People live through four generations: childhood, adolescence, maturity, and old age. When a person dies, one of his four souls travels southward, along the Wanagi Tacanku (spirit path, identified with the Milky Way), where it meets with an old woman who examines its earthly virtues, directing the soul either to the spirit world, where there is an unending supply of buffalo and where people rejoin their kin, or back to earth where they are reborn and given another chance to live in harmony.

Because of this the birth of children is a joyful event since they are closest to the spirit world and considered sacred. Twins are particularly auspicious and considered intellectually mature at birth. Many rites help develop the proper behavior of children through observation and listening.

The sacred is the domain of the wicasa wakan (holy men), who conduct all spiritual ceremonies. The most important symbol is the sacred pipe, whose smoke represents prayers offered to Wakan Tanka. In addition to its general interpretation as something like “great spirit,” this single name refers to important beings and powers, half of which existed prior to the creation of the earth, and half as a result of it.

Wakan Tanka, in the sacred language of the medicine men, underscores the belief that all sacred things come in fours. The root wakan (sacred) is a dynamic concept indicating the potentiality of anything to transform from the secular to sacred. Iktomi the trickster named all things, taught culture to humans, and remains on the earth to continually deceive them. The trickster is smart and works to fool humans for his own benefit. His is the power to deceive. Iktomi stories are told with humor and serve as lessons for young children as well as adults since Iktomi often plays the fool. But he is capable of bringing real danger and destruction, as well.

The Seven Sacred Rites

According to contemporary Lakota oral historical accounts and discussions with elders, the following is a description of the Seven Sacred Rites of the Lakota and of how these rites came to the people:

White buffalo calf woman's sculpture by Lee Leunig and Sherri Treeby

Many years ago, during a period of starvation, there appeared to the Lakota a beautiful woman who was met by two hunters. One hunter lusts for her, and is covered by a mist and reduced to bone. The other hunter, who possesses a good and pure heart, is instructed to return to camp and tell the chief and people that she, Ptehincalaskawin (White Buffalo Calf Woman), will appear to them the next day for she has something of importance to tell them.

He obeys, and a great council tipi is constructed. Ptehincalaskawin presents to the people a bundle containing the sacred pipe and tells them that in time of need they should smoke and pray with the pipe for help. The smoke from the pipe will carry their prayers upward. She then instructs them in the great Wicoh’an Wakan Sakowin (Seven Sacred Rites), the basis of Lakota spirituality, which have been recorded by Joseph Brown in the words of Nicholas Black Elk in The Sacred Pipe: Black Elk’s Account of the Seven Sacred Rites of the Oglala Sioux.

Ptehincalaskawin pledges to watch over the people and to return someday. Upon leaving, she walked a short way off and lay down in the grass. When she stood again she had turned into a white buffalo calf, and walked over the hill, out of sight. The Sacred Buffalo Calf Pipe remains among the people today.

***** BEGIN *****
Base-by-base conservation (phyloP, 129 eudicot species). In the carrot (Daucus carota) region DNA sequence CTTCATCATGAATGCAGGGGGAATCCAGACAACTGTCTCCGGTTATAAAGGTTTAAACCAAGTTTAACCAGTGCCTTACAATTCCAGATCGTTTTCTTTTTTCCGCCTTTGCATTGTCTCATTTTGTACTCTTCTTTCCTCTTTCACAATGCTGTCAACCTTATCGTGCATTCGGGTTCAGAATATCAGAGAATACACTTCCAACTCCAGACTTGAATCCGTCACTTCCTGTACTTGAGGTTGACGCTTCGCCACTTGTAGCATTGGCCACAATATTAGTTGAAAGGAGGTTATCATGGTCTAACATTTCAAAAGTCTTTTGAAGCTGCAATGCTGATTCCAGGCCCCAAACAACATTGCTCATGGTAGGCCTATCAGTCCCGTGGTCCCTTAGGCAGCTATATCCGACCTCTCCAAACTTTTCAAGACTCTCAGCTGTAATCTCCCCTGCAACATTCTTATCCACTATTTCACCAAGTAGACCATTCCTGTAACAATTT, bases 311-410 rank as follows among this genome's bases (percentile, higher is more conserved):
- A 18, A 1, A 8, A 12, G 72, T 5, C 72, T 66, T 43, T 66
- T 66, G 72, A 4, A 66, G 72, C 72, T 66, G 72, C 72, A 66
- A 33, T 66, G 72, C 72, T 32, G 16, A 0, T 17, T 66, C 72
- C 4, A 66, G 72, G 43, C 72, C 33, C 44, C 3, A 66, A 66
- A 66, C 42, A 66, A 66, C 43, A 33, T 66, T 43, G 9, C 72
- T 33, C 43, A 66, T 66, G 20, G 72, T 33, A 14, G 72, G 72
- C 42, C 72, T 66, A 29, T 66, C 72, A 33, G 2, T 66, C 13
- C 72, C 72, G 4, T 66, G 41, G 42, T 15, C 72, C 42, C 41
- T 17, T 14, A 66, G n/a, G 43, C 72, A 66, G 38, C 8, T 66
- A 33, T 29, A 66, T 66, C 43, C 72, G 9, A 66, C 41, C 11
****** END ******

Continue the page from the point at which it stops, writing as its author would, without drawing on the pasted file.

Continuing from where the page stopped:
Sacred pipe

First rite.

The first of the Seven Sacred Rites (though they are not chronological) is Inikagapi or Inipi (to renew life). A sweat lodge is held in a dome-shaped structure made of saplings and covered with hide or tarps that symbolizes the shape of the universe and/or the womb of a pregnant woman. Heated stones are placed in a central hole in the lodge and water is poured over them by an itancan (leader) to create steam. The purpose of the ceremony is to pray for health and well-being, spiritually and physically. The lodge utilizes all the Powers of the Universe: earth, and the things which grow from the earth, water, fire, and air.

Second rite.

Crying for a Vision ©1979 Vera Louise Drysdale

The second rite is Haŋblečeya (crying for a vision). The vision quest is undertaken by an individual with the help and guidance of a holy man. A person elects to go on a vision quest to pray, communicate with the spirits, and attempt to gain knowledge, strength, and understanding.

The person pledges to stay on an isolated hill for one to four days with a blanket and a pipe, but without food or water. Upon returning, the vision may be discussed with the wicasa wakan (holy man). Often the meaning of the vision is not readily apparent and the individual may be told to wait for knowledge and understanding.

Third rite.

Soul Bundle ©1977 Vera Louise Drysdale

The third rite is Wanagi Wicagluha or Nagi Gluhapi (Keeping of the Soul or spirit). Spirit keeping is a rite performed by mourners for one year, to grieve for a lost loved one.

When a person dies the spirit can linger around the family and community. According to Black Elk, “this rite purifies the souls of our dead, and our love for one another is increased”.

A special place is set up for the spirit, who is fed every day. Members of the family and community can come and visit, eat, and sit with the spirit and family. After one year the spirit is ceremonially released and the mourning period is formally ended. It is usual for the mourning family to refrain from attending or participating in secular activities, gatherings, or events during this formal grieving period.

Fourth rite.